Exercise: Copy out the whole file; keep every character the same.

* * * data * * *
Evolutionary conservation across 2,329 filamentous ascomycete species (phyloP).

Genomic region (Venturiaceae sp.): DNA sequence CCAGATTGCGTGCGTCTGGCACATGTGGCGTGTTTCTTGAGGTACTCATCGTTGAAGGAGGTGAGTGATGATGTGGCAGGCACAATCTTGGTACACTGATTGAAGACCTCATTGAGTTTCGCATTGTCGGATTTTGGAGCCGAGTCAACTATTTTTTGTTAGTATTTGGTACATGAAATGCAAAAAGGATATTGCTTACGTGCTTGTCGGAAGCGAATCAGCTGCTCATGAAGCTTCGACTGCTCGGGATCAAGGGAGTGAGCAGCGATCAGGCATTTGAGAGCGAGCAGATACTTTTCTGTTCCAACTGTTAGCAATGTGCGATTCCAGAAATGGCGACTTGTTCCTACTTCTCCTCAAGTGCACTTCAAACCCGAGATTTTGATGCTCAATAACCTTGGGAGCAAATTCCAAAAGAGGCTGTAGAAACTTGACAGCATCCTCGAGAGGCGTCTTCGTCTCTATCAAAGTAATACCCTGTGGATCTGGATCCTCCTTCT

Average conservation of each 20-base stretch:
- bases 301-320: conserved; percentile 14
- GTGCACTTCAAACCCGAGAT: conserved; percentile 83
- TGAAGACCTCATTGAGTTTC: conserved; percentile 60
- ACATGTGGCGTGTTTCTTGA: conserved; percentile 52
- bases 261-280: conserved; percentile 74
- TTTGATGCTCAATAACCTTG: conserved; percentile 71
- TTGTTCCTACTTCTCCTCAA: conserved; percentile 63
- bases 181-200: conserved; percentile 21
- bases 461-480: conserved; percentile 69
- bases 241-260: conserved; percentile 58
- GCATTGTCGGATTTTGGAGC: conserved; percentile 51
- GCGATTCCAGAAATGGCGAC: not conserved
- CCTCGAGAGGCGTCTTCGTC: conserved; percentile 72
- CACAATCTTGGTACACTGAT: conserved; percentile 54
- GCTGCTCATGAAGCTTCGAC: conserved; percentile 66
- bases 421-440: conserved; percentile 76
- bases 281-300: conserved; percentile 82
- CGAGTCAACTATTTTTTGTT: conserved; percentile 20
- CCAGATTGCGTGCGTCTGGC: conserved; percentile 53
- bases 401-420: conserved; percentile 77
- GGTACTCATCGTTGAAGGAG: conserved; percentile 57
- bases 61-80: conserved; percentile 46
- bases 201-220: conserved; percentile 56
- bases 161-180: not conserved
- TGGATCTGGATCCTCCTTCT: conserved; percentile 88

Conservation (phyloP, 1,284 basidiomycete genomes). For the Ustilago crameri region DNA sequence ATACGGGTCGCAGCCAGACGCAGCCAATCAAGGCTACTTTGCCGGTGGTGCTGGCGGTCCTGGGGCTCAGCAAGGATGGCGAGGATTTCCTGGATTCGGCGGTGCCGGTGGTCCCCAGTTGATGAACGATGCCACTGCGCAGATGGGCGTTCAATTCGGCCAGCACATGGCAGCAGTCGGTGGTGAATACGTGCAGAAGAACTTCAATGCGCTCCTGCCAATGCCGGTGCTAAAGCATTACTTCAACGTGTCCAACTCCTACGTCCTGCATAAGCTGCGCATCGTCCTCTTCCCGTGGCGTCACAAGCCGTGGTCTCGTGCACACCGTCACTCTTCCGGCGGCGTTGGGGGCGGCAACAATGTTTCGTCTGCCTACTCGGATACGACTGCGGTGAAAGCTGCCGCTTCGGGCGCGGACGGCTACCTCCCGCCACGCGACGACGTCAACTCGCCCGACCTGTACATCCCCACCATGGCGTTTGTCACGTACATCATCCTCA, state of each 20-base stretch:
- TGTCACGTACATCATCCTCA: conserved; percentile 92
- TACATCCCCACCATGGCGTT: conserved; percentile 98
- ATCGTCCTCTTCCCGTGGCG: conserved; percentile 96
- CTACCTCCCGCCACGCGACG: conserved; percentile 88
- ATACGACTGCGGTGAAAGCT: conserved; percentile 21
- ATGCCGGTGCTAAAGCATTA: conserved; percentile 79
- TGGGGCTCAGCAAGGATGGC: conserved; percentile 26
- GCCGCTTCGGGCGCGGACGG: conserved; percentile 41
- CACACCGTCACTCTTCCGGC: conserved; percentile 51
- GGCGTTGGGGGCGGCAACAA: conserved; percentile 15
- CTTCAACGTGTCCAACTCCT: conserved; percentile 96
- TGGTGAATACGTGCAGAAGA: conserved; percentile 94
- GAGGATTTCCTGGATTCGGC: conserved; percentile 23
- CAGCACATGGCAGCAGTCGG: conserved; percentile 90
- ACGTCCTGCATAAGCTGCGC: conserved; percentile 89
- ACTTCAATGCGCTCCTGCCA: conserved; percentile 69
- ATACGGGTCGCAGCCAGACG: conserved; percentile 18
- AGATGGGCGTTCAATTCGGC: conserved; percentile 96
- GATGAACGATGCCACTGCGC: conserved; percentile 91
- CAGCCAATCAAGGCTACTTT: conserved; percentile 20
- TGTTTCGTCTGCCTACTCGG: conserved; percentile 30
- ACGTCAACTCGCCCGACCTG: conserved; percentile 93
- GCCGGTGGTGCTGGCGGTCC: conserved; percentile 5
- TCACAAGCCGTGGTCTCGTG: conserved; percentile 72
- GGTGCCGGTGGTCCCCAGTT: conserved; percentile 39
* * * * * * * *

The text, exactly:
Evolutionary conservation across 2,329 filamentous ascomycete species (phyloP).

Genomic region (Venturiaceae sp.): DNA sequence CCAGATTGCGTGCGTCTGGCACATGTGGCGTGTTTCTTGAGGTACTCATCGTTGAAGGAGGTGAGTGATGATGTGGCAGGCACAATCTTGGTACACTGATTGAAGACCTCATTGAGTTTCGCATTGTCGGATTTTGGAGCCGAGTCAACTATTTTTTGTTAGTATTTGGTACATGAAATGCAAAAAGGATATTGCTTACGTGCTTGTCGGAAGCGAATCAGCTGCTCATGAAGCTTCGACTGCTCGGGATCAAGGGAGTGAGCAGCGATCAGGCATTTGAGAGCGAGCAGATACTTTTCTGTTCCAACTGTTAGCAATGTGCGATTCCAGAAATGGCGACTTGTTCCTACTTCTCCTCAAGTGCACTTCAAACCCGAGATTTTGATGCTCAATAACCTTGGGAGCAAATTCCAAAAGAGGCTGTAGAAACTTGACAGCATCCTCGAGAGGCGTCTTCGTCTCTATCAAAGTAATACCCTGTGGATCTGGATCCTCCTTCT

Average conservation of each 20-base stretch:
- bases 301-320: conserved; percentile 14
- GTGCACTTCAAACCCGAGAT: conserved; percentile 83
- TGAAGACCTCATTGAGTTTC: conserved; percentile 60
- ACATGTGGCGTGTTTCTTGA: conserved; percentile 52
- bases 261-280: conserved; percentile 74
- TTTGATGCTCAATAACCTTG: conserved; percentile 71
- TTGTTCCTACTTCTCCTCAA: conserved; percentile 63
- bases 181-200: conserved; percentile 21
- bases 461-480: conserved; percentile 69
- bases 241-260: conserved; percentile 58
- GCATTGTCGGATTTTGGAGC: conserved; percentile 51
- GCGATTCCAGAAATGGCGAC: not conserved
- CCTCGAGAGGCGTCTTCGTC: conserved; percentile 72
- CACAATCTTGGTACACTGAT: conserved; percentile 54
- GCTGCTCATGAAGCTTCGAC: conserved; percentile 66
- bases 421-440: conserved; percentile 76
- bases 281-300: conserved; percentile 82
- CGAGTCAACTATTTTTTGTT: conserved; percentile 20
- CCAGATTGCGTGCGTCTGGC: conserved; percentile 53
- bases 401-420: conserved; percentile 77
- GGTACTCATCGTTGAAGGAG: conserved; percentile 57
- bases 61-80: conserved; percentile 46
- bases 201-220: conserved; percentile 56
- bases 161-180: not conserved
- TGGATCTGGATCCTCCTTCT: conserved; percentile 88

Conservation (phyloP, 1,284 basidiomycete genomes). For the Ustilago crameri region DNA sequence ATACGGGTCGCAGCCAGACGCAGCCAATCAAGGCTACTTTGCCGGTGGTGCTGGCGGTCCTGGGGCTCAGCAAGGATGGCGAGGATTTCCTGGATTCGGCGGTGCCGGTGGTCCCCAGTTGATGAACGATGCCACTGCGCAGATGGGCGTTCAATTCGGCCAGCACATGGCAGCAGTCGGTGGTGAATACGTGCAGAAGAACTTCAATGCGCTCCTGCCAATGCCGGTGCTAAAGCATTACTTCAACGTGTCCAACTCCTACGTCCTGCATAAGCTGCGCATCGTCCTCTTCCCGTGGCGTCACAAGCCGTGGTCTCGTGCACACCGTCACTCTTCCGGCGGCGTTGGGGGCGGCAACAATGTTTCGTCTGCCTACTCGGATACGACTGCGGTGAAAGCTGCCGCTTCGGGCGCGGACGGCTACCTCCCGCCACGCGACGACGTCAACTCGCCCGACCTGTACATCCCCACCATGGCGTTTGTCACGTACATCATCCTCA, state of each 20-base stretch:
- TGTCACGTACATCATCCTCA: conserved; percentile 92
- TACATCCCCACCATGGCGTT: conserved; percentile 98
- ATCGTCCTCTTCCCGTGGCG: conserved; percentile 96
- CTACCTCCCGCCACGCGACG: conserved; percentile 88
- ATACGACTGCGGTGAAAGCT: conserved; percentile 21
- ATGCCGGTGCTAAAGCATTA: conserved; percentile 79
- TGGGGCTCAGCAAGGATGGC: conserved; percentile 26
- GCCGCTTCGGGCGCGGACGG: conserved; percentile 41
- CACACCGTCACTCTTCCGGC: conserved; percentile 51
- GGCGTTGGGGGCGGCAACAA: conserved; percentile 15
- CTTCAACGTGTCCAACTCCT: conserved; percentile 96
- TGGTGAATACGTGCAGAAGA: conserved; percentile 94
- GAGGATTTCCTGGATTCGGC: conserved; percentile 23
- CAGCACATGGCAGCAGTCGG: conserved; percentile 90
- ACGTCCTGCATAAGCTGCGC: conserved; percentile 89
- ACTTCAATGCGCTCCTGCCA: conserved; percentile 69
- ATACGGGTCGCAGCCAGACG: conserved; percentile 18
- AGATGGGCGTTCAATTCGGC: conserved; percentile 96
- GATGAACGATGCCACTGCGC: conserved; percentile 91
- CAGCCAATCAAGGCTACTTT: conserved; percentile 20
- TGTTTCGTCTGCCTACTCGG: conserved; percentile 30
- ACGTCAACTCGCCCGACCTG: conserved; percentile 93
- GCCGGTGGTGCTGGCGGTCC: conserved; percentile 5
- TCACAAGCCGTGGTCTCGTG: conserved; percentile 72
- GGTGCCGGTGGTCCCCAGTT: conserved; percentile 39